mayweather_vs_pacmanAnd then it is over. May had weathered the storm and come out on top. And suddenly, my relationship with God was shaken. It didn’t take much to rock my faith boat very fiercely. Why had such a good evangelism opportunity gone unused? Why had Pacman, who’d stuck his head and heart out very boldly for God gone out like that? Why should I trust God if someone like that, on a platform that big, can be left hanging? What would everyone now say about my God? Why hadn’t we (It wasn’t just Pacman anymore, it was we now) won? At that instant, I was scared to keep trusting – Pacman had done everything right.

In my head, 2015 is the year of God showing off; LeCrae, a Christian rapper, for the first time in history, topping Gospel and Billboard charts was just act one. This global showdown was supposed to be act two.

I was quite low. I went to church a few hours later but the storm was still raging; that one result had managed to shake loose all those things He’d done for me. All from a fight I didn’t care about a few months prior. *sigh*

In all this, I kept thinking that God cared about the Mayweather whose ways I didn’t think highly of. That Christ died for him too; that Christ loved and cared for him too. And that Christ could be reaching out to him. I used a right hook to get rid of that thought.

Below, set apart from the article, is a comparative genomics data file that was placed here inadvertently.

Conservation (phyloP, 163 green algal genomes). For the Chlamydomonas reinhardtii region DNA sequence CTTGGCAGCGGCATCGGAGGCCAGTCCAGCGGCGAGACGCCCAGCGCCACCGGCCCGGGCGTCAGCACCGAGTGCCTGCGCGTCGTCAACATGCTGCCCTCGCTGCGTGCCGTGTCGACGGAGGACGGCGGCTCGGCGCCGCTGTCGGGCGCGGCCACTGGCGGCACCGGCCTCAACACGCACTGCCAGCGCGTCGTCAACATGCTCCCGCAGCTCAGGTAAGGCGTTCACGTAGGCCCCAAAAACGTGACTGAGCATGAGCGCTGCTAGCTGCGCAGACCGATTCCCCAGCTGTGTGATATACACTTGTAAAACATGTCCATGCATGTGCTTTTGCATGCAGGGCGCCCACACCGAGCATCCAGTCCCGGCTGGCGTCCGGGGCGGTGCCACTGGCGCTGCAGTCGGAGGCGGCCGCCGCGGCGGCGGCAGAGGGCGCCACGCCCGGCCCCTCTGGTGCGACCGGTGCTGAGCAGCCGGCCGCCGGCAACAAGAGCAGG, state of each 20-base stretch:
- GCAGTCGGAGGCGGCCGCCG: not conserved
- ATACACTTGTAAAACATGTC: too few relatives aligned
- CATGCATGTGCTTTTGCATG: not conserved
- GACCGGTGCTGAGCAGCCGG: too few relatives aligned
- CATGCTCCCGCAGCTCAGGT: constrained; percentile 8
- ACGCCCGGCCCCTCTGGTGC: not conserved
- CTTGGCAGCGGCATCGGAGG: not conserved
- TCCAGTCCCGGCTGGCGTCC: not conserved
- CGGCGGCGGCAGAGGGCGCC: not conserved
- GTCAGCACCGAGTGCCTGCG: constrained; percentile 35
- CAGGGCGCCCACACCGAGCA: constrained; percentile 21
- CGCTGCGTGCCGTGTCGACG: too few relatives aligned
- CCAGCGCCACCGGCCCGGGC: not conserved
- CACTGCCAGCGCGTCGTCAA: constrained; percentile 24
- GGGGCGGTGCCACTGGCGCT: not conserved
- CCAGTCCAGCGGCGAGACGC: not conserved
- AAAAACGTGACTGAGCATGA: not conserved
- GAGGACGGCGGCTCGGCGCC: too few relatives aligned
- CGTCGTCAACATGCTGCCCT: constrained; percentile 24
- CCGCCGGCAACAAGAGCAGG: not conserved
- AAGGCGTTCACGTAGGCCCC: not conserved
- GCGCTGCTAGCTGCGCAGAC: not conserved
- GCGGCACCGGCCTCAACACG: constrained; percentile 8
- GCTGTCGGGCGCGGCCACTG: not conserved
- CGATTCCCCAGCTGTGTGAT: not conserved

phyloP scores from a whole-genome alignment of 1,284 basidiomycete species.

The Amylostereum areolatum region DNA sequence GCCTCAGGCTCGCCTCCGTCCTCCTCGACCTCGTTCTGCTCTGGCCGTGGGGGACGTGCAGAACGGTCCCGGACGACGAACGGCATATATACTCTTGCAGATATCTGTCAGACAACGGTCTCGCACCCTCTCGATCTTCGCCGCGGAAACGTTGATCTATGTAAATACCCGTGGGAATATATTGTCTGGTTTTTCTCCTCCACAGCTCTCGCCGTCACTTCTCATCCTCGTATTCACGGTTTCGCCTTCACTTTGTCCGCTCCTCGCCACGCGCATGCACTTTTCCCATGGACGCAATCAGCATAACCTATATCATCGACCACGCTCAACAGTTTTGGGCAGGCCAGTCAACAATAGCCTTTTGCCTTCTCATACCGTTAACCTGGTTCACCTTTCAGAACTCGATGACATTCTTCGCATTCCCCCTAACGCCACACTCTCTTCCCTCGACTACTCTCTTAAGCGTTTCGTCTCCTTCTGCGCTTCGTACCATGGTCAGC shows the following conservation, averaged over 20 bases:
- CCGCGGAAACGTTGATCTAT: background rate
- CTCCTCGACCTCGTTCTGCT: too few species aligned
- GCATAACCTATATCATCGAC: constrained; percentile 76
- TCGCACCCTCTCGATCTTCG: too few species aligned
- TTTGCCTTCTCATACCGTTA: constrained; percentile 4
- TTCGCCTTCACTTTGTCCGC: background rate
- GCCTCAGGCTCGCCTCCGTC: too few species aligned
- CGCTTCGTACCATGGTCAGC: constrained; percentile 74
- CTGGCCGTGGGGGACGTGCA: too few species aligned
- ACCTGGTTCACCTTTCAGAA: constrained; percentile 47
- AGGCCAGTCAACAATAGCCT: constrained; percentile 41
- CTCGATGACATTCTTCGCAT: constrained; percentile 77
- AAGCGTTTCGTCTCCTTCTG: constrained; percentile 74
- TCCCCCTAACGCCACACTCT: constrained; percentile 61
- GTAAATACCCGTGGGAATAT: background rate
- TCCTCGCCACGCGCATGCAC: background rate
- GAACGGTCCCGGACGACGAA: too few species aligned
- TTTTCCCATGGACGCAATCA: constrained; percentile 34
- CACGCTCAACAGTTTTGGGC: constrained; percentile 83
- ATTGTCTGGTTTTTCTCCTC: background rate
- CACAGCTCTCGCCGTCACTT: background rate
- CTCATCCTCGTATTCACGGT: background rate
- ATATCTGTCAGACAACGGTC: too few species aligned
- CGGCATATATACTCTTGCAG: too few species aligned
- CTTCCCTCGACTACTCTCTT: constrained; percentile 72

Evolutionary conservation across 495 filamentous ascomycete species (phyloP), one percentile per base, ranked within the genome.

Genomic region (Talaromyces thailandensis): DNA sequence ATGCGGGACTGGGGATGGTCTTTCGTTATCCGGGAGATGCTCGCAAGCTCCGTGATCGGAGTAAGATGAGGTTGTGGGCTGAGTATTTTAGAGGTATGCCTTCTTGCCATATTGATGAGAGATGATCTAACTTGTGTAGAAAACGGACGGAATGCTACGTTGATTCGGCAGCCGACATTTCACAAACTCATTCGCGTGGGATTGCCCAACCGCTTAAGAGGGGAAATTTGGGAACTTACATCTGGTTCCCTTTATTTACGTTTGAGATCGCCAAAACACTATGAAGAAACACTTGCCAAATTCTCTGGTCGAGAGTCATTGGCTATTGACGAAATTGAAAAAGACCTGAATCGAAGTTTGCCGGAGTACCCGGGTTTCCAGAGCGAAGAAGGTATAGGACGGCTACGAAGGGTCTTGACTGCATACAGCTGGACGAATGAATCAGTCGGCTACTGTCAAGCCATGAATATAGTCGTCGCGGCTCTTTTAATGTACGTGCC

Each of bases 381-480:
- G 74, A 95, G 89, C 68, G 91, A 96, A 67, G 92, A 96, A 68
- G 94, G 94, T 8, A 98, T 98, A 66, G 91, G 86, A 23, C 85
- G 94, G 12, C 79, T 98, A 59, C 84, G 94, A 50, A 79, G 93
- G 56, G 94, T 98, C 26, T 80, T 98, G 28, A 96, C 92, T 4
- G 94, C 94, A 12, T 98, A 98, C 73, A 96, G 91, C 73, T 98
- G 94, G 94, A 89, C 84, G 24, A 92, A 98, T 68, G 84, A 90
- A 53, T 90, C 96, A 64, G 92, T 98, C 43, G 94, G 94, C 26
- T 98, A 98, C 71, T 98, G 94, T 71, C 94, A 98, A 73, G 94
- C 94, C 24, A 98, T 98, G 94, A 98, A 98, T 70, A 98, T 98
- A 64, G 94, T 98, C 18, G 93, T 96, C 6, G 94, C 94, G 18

Wisdom though came from my wife when she reminded broody me that at the cross, the bystanders were probably just as angry and confused as I was; probably angrier. They asked why Christ had done all those miracles but He didn’t save himself. “Come on Jesus, come off the cross, save yourself, show these naysayers!” the believers must have pleaded. “Deliver the blow of God!” I pleaded. They, like me, didn’t see that victory had indeed come – though not in the form they wanted.

I still don’t know what the victory here is. I do know that Pacman showed up; he didn’t skip training and wait on the blow of God like I might have. He showed up and gave a very spirited performance. He was a great sportsman about it and embodied a lot of humility. He smiled through everything, took selfies with fans and was the kind of bold believer I will be when I grow up (and get boxing gloves, and have to fight).

I have a new respect for Mayweather though. He was, Usain Bolt antics aside, very, very smart about the way he went about the fight. I’ll definitely stay up to watch his next fight- and I’ll be in his corner this time.